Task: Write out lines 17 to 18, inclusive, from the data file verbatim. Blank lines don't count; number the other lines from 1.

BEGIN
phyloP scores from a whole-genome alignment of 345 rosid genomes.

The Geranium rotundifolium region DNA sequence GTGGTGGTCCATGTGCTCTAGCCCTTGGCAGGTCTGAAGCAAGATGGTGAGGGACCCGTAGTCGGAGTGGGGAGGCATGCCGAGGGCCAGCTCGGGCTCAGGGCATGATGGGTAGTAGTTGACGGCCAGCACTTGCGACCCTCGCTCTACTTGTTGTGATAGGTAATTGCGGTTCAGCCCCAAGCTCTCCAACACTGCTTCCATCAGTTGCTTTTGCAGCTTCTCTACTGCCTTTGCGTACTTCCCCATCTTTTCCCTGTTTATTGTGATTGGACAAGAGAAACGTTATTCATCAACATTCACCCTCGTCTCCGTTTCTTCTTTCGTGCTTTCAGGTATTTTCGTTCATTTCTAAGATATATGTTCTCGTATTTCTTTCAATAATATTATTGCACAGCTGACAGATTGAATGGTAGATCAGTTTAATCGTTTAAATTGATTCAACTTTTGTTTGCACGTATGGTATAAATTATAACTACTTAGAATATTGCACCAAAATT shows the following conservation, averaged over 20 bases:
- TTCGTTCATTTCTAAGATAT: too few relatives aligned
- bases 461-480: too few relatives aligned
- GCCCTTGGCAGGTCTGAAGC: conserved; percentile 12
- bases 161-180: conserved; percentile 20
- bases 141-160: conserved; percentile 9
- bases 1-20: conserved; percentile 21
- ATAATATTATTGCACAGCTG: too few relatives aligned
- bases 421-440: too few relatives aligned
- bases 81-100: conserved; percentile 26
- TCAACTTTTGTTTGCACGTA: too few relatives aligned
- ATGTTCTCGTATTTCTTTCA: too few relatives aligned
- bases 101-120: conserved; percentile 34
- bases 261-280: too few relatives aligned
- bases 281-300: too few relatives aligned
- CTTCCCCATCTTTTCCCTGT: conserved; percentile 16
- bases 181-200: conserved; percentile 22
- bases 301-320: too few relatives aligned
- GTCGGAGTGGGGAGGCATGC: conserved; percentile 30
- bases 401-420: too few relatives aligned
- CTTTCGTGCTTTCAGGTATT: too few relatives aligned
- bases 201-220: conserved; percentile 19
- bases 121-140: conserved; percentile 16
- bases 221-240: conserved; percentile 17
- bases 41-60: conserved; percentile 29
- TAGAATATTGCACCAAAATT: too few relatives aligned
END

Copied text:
- CTTCCCCATCTTTTCCCTGT: conserved; percentile 16
- bases 181-200: conserved; percentile 22